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Nerve: Posterior branches of thoracic nerves
Gray801.png
Diagram of the distribution of the cutaneous branches of the posterior divisions of the spinal nerves.
Latin rami posteriores nervorum thoracicorum
Gray's subject #209 923
From thoracic nerves

The posterior branches of thoracic nerves branch from the dorsal rami of the thoracic nerves.

Contents

Branches

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Medial branches

The medial branches of the posterior divisions of the upper six thoracic nerves run between the Semispinalis dorsi and Multifidus, which they supply; they then pierce the Rhomboidei and Trapezius, and reach the skin by the sides of the spinous processes.

The medial branches of the lower six are distributed chiefly to the Multifidus and Longissimus dorsi, occasionally they give off filaments to the skin near the middle line.

Lateral branches

The lateral branches increase in size from above downward.

They run through or beneath the Longissimus dorsi to the interval between it and the Iliocostales, and supply these muscles; the lower five or six also give off cutaneous branches which pierce the Serratus posterior inferior and Latissimus dorsi in a line with the angles of the ribs.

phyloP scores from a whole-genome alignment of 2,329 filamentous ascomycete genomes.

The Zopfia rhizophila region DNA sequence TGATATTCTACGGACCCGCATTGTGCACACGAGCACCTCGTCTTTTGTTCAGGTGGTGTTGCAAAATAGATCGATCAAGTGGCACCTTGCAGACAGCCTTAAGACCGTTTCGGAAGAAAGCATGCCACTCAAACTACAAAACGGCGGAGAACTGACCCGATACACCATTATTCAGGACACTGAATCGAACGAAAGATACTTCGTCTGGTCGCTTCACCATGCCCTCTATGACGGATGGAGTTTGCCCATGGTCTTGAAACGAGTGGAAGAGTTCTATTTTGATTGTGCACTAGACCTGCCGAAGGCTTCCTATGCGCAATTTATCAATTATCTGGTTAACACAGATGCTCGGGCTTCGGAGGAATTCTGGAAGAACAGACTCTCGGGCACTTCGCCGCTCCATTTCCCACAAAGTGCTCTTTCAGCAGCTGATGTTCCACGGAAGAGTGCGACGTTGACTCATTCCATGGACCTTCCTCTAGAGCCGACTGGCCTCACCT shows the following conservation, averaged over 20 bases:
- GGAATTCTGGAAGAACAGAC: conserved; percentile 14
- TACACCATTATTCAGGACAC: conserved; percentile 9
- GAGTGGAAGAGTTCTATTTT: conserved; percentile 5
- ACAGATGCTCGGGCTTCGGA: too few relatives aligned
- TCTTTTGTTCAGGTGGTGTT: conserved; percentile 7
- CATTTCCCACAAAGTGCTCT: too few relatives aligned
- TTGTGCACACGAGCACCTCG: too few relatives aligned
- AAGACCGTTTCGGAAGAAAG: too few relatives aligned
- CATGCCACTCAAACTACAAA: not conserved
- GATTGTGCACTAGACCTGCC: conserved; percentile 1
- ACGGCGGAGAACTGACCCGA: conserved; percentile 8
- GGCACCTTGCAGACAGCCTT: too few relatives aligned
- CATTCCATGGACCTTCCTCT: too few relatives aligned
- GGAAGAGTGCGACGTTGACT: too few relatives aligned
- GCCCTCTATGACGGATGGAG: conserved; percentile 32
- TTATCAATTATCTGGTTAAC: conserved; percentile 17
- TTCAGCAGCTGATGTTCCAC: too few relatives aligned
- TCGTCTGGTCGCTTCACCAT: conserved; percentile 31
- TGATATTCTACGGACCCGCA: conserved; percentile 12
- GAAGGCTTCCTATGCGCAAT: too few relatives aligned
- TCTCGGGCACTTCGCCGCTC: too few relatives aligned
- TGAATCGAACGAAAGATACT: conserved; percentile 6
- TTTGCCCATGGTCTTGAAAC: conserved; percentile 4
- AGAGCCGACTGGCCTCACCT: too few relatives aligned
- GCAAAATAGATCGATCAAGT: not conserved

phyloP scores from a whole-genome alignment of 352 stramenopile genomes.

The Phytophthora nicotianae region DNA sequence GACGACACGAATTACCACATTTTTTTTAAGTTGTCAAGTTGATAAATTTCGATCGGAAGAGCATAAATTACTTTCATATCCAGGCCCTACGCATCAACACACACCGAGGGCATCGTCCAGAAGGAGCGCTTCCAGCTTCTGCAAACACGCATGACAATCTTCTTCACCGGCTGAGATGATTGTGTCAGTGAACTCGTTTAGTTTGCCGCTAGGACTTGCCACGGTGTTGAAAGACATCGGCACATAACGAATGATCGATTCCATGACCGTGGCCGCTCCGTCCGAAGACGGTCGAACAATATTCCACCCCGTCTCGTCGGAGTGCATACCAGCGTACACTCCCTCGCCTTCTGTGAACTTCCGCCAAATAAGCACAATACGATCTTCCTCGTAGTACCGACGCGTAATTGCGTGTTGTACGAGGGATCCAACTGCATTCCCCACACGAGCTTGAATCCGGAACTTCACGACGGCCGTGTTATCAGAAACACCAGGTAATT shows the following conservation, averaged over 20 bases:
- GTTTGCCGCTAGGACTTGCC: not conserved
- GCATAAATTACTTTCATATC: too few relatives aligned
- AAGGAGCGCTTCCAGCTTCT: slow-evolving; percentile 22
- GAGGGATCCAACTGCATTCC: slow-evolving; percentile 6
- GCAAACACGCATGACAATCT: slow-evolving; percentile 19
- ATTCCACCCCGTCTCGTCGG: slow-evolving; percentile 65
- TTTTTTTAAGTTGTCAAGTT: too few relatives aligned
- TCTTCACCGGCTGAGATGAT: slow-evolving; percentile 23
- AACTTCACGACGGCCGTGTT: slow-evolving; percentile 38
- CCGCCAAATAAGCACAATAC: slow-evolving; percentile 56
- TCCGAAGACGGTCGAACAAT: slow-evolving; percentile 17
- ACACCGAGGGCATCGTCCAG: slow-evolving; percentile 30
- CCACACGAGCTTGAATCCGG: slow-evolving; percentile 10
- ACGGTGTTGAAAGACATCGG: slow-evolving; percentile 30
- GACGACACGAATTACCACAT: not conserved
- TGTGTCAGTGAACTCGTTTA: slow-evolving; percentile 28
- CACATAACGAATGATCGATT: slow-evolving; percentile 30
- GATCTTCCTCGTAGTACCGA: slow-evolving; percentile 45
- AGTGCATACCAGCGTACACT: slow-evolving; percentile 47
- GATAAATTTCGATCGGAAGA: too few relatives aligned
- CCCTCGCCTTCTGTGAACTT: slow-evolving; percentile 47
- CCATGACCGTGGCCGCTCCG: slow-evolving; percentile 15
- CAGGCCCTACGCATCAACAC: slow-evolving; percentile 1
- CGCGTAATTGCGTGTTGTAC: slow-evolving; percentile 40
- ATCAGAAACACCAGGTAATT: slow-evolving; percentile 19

The lateral branches of a variable number of the upper thoracic nerves also give filaments to the skin.

The lateral branch of the twelfth thoracic, after sending a filament medialward along the iliac crest, passes downward to the skin of the buttock.

Medial cutaneous branches

The medial cutaneous branches of the posterior divisions of the thoracic nerves descend for some distance close to the spinous processes before reaching the skin, while the lateral branches travel downward for a considerable distance—it may be as much as the breadth of four ribs—before they become superficial; the branch from the twelfth thoracic, for instance, reaches the skin only a little way above the iliac crest.

Additional images

This article was originally based on an entry from a public domain edition of Gray's Anatomy. As such, some of the information contained within it may be outdated.


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